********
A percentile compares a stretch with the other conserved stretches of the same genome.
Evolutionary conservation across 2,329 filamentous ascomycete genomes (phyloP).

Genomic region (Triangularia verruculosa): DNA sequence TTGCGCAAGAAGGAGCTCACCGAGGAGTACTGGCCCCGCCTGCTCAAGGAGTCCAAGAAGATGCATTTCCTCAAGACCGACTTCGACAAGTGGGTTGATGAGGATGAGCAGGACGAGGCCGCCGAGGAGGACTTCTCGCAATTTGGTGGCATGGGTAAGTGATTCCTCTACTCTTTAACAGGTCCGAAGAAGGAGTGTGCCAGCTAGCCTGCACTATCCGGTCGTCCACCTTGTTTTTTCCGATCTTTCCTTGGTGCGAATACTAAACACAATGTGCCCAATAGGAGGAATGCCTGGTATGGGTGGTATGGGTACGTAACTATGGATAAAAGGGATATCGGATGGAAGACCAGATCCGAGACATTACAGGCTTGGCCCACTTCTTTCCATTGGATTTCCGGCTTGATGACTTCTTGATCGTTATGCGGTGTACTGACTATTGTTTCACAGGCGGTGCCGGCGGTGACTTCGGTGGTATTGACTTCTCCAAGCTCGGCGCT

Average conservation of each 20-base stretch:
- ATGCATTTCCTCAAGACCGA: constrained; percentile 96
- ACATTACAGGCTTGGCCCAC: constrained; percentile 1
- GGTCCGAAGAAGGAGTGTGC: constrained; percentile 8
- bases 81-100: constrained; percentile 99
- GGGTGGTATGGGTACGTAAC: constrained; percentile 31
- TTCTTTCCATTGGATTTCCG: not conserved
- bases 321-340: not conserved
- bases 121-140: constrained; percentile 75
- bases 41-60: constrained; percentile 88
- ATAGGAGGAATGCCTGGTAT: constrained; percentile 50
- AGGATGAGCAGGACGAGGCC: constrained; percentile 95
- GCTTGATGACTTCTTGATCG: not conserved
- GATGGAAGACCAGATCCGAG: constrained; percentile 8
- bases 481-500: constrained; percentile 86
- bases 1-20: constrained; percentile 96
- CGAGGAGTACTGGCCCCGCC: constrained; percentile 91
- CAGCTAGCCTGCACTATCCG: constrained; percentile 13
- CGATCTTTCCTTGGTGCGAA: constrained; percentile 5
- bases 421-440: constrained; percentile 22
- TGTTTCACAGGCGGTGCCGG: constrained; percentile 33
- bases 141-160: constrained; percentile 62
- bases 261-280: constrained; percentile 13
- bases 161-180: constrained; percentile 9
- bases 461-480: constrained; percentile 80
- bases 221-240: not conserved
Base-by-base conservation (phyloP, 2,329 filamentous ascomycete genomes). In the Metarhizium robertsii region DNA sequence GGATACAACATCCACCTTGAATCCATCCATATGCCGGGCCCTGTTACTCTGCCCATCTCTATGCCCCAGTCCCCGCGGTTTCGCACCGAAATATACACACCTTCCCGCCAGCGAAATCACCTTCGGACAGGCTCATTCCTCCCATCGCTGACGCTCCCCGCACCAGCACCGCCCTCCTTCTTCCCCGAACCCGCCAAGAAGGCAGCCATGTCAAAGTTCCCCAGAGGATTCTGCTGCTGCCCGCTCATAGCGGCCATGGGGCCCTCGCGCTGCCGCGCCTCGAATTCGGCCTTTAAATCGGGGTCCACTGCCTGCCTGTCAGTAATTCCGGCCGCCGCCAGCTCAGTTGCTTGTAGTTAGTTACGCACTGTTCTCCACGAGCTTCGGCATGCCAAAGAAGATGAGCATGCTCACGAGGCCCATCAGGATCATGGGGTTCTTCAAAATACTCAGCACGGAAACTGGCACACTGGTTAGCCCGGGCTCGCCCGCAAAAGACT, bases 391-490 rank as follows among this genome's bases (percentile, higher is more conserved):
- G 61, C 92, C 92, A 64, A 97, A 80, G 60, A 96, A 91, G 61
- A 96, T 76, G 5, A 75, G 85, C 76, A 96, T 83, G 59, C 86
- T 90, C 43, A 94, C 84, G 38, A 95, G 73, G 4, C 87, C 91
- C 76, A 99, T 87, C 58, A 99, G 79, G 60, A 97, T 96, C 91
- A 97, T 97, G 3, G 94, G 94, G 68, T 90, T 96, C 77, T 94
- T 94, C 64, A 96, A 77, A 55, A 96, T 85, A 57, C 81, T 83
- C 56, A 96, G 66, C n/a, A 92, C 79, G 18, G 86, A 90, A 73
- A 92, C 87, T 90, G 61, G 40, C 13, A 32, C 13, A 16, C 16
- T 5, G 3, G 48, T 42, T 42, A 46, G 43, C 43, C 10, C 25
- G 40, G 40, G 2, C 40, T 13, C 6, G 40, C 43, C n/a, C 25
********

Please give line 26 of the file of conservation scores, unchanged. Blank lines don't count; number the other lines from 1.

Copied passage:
- bases 261-280: constrained; percentile 13